Use yeast nutrient in the last 10 minutes of the boil and add some pure oxygen to the wort and there should be no issue with a stuck fermentation! Saison strains have a reputation of starting aggressively fast, but slow to reach the proper attenuation. So be patient!

  •  Cereal Mashing Unmalted Grains: Spelt 

In my recipe I have decided to add a twist to the saison. It actually is something that is pretty common among saison home brewers…adding unmalted grains, specifically spelt berries. Spelt Berries are really not berries in the traditional sense, but more of a dried grain in this case. It has very little flavor as is, but toasting the grains will add a deep nutty flavor.. Anyone who has tried spelt bread before can tell you that it has a distinct flavor that is very rustic in taste. When ground into flour. it is tricky to use in bread making due to the lack of gluten. This lack of gluten makes it very easy to overwork the dough resulting in flat bread with little to no structure. However, spelt offers a good amount of protein and B vitamins. It is the most nutritional whole grain you will find and has a ton of starches: which is good for beer! The trick: mash the unmalted grain separately and add it to the main mash.  

Cereal mash “after” picture. This is 1 lb of raw spelt grains and 1/2 lb of 6 row for extra enzymes. This is what the  cereal mash should look like when the mash is over.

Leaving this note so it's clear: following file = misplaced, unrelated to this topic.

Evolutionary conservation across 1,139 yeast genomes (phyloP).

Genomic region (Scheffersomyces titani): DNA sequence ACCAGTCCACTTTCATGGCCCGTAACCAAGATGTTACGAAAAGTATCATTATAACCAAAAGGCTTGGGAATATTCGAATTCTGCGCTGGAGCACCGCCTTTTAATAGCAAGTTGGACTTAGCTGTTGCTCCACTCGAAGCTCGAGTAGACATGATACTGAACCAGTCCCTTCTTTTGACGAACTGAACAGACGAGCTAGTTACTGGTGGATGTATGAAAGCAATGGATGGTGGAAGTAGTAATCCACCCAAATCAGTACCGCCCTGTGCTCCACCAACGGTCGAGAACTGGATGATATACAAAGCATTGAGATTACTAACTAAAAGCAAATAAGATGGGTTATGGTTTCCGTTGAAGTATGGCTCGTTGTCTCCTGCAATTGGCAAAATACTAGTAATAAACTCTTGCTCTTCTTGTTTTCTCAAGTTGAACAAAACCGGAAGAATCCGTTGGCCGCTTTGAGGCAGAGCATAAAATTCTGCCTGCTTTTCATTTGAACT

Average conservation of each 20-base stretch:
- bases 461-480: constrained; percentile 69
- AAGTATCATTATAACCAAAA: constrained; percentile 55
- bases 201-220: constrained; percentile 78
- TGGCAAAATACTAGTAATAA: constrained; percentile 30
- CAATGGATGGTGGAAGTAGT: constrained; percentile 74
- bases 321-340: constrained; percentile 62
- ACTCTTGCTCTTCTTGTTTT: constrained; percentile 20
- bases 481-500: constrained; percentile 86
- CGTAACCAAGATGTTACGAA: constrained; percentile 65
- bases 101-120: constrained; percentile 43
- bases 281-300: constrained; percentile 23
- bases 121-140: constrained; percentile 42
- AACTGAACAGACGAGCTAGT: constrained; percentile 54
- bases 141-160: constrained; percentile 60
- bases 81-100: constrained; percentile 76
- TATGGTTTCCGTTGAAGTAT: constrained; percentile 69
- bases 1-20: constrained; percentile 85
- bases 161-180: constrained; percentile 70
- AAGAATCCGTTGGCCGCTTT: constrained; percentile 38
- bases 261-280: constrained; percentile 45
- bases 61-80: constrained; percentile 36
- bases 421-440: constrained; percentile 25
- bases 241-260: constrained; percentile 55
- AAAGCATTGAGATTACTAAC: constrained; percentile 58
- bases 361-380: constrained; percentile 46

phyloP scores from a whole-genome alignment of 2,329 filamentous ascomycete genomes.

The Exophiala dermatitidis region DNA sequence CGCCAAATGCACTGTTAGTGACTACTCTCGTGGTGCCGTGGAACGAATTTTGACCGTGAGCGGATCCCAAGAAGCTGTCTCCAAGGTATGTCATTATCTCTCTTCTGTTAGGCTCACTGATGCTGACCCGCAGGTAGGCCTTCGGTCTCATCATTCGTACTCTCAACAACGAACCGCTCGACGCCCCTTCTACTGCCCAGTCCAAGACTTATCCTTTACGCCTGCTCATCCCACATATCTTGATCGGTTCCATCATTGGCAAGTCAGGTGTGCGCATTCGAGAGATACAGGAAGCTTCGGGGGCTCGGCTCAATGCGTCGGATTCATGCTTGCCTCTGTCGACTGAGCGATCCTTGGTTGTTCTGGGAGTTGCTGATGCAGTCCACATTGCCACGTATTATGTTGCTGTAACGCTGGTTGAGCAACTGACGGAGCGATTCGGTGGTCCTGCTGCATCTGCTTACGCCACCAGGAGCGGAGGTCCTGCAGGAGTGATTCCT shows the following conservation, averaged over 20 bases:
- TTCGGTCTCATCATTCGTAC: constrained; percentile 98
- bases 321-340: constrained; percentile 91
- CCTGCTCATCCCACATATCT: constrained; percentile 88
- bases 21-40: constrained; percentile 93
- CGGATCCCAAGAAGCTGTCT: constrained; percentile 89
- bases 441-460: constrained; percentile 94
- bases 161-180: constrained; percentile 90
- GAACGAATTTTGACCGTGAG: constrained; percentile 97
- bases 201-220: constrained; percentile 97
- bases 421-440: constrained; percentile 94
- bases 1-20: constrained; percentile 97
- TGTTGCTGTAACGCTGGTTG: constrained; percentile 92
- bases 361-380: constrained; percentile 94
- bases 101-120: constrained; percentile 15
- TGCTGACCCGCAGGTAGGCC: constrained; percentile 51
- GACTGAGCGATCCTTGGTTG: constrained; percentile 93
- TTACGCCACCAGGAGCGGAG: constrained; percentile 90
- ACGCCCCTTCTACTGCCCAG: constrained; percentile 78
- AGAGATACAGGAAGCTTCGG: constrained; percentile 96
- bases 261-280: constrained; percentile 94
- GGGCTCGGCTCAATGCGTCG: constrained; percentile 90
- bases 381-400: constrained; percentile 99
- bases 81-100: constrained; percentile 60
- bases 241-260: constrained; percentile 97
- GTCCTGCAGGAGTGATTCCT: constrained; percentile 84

It’s simple, you are just cooking the grain before you add it to the mash tun. I mashed on my stove top for the ability to step mash. The idea here is gelatinize the grains to make the starches soluble. First, the grains are cracked or milled to open up the grain for mashing. Second, add the milled grain to some milled 6-row malted barley,(just for the enzymes), and some water. 1.5 qts per LB of grain is a good ratio, but feel free to adjust. Raise the temp to 120 for 15 mins, and then raise the temps to 152-155 for 30 mins. This is the most critical step in the cereal mash as this is the temp where 2 things are happening. A) Enzymes are in conversion mode, B) this is the temp that unmalted spelt gelatinizes. The next step is a 15 min boil. After that the mash should look more like loose oatmeal as opposed to crushed grains at this point. All that is left is adding this cooked down mash to the main mash. Of course, be aware that if you are adding a freshly boiled cereal mash to the main mash, you are now essentially adding a boiling infusion! So watch your mash temps, it could raise temps quickly. The best practice is to cool it down close to your main mash temp then add it.

Of course all of this can be avoided if you use flaked wheat, flaked spelt, or flaked barleyBut what fun is that?!

  • Saison Recipe

Main mash after mashout. Note the huge amount of protein on top of the rest of the spent grains. Looks like sand!